Moving From Selling to Ethically Enrolling Clients

What if your coaching practice was fully booked without you ever having to do any sales? Isn’t this what we all dream of? While it almost sounds too good to be true, there is a way to achieve exactly that: ethical enrollment.

Our practice works with clients who invest up to € 50,000 to work with a coach, but none are ever “sold.” Allow me to share the journey of our clients from getting to know each other to starting to work together and their potential investment of a substantial amount of money.

Everyone Wants to Test Drive the Car

Before a prospective client invests in your coaching services, they need to not only imagine what it may be like working with you, but also to fully experience it before committing. Think of test driving a car. Have you ever just bought a car off the internet without taking it around the block at least once? Probably not. We want to experience what driving that car feels like before buying it.

The same goes for coaching. Your prospective clients need to experience your coaching magic to decide if they want to continue this work or not. Notice how we say continue instead of start!

In our practice, all prospective clients go through a two-week Kickstarter experience. We work together for two full weeks. We allow our clients to fully experience what it is like to be coached by us.

These two weeks are the “test drive.” We get to know the client. The client gets to know us. Only then do we invite them for what we call the enrollment conversation.

Turn Selling into Coaching

After the client has gotten to know our work and we have gotten to know our client, we have the formal enrollment conversation.

The central question of the enrollment conversation is: would this client and I be a great fit to work together? If so, what would working together look like? If not, who may be a better fit to serve this client?

See, this isn’t about sales at all. We are talking coaching! These are questions a client could bring to a coaching conversation. And just like whatever a client brings to a coaching conversation, we as coaches don’t influence the outcome. For example, a client could be facing a dilemma of whether to move to London or Las Vegas. It’s not our decision to make and we stay fully detached, creating room for the client to come up with their own most authentic and truthful answer. In the case of the enrollment conversation, all we care about is that our client leaves the conversation with clarity. Is it a clear “yes” to working with us or is it a clear “no?” Just like any other coaching session, we stay detached from the outcome. It’s never about us, it’s always 100% about serving the client.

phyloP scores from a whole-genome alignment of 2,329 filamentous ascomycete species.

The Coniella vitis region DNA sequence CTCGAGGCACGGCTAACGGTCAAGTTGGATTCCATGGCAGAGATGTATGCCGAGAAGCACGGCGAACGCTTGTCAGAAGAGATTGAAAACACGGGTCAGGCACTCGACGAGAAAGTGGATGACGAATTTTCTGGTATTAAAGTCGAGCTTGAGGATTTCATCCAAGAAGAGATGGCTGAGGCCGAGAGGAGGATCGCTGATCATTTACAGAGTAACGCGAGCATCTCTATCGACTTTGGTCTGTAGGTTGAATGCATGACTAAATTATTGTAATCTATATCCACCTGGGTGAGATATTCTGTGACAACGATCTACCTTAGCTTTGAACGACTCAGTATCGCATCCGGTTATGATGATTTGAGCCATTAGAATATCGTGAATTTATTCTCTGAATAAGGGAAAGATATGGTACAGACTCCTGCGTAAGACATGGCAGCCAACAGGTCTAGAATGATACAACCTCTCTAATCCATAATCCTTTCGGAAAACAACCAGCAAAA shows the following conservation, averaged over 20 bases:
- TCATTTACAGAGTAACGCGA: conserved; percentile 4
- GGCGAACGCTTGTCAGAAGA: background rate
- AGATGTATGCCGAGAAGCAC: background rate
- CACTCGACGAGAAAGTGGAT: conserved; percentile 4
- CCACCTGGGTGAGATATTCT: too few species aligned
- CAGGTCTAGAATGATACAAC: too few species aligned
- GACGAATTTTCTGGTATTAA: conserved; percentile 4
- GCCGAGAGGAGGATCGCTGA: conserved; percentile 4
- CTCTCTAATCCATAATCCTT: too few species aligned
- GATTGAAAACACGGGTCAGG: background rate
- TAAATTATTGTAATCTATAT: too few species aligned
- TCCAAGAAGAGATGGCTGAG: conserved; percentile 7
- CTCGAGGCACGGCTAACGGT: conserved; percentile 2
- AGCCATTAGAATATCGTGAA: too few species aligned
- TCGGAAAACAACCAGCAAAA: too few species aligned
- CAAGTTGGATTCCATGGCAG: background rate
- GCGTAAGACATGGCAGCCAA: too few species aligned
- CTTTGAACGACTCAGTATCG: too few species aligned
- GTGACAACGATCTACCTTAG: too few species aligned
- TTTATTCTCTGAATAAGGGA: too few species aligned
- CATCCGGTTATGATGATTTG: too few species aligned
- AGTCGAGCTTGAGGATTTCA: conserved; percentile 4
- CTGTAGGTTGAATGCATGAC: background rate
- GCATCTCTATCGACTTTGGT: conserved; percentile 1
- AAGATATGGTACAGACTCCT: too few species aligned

The enrollment conversation is always scheduled separately. There are no squeezed in 5-minute pitches at the end of a 20-minute “strategy session.” Remember, we don’t sell. We ethically enroll. And enrollment means coaching. Coaching needs space. Coaching needs time. A 5-minute pitch that leaves everyone feeling awkward doesn’t do justice to the magic of coaching.

Make New Connections

These days, many coaches are becoming full-time online marketers and part-time coaches. In my experience, you can only become a very successful coach by doing one thing: coaching. It’s what you love doing most anyways, right? Just as you no longer have to sell, you no longer need to market. Ask any person you coach this question: “now that you have experienced my work, who do you know who would benefit from having a conversation with me?” And then it begins again. You meet. You coach. You allow the prospective client to experience your magic. You have an ethical enrollment conversation about whether or not they would love to continue this work with you. You ask who else would benefit from speaking to you.

And that is exactly what we invite you to experiment with:

A baker bakes and a coach coaches. Have as many full coaching conversations as possible. Schedule separate enrollment conversations rather than pitching your services in the last five minutes of a call. Put on your coach’s hat. As a coach, you don’t care about the outcome. It’s all about finding out whether the client truly desires to continue working with you.

Be human and be of service. Ask people you are having conversations with, “who do you know who would benefit from speaking to me?”

This is how you move from selling to ethical enrollment.

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Written by by Jan Broders, PCC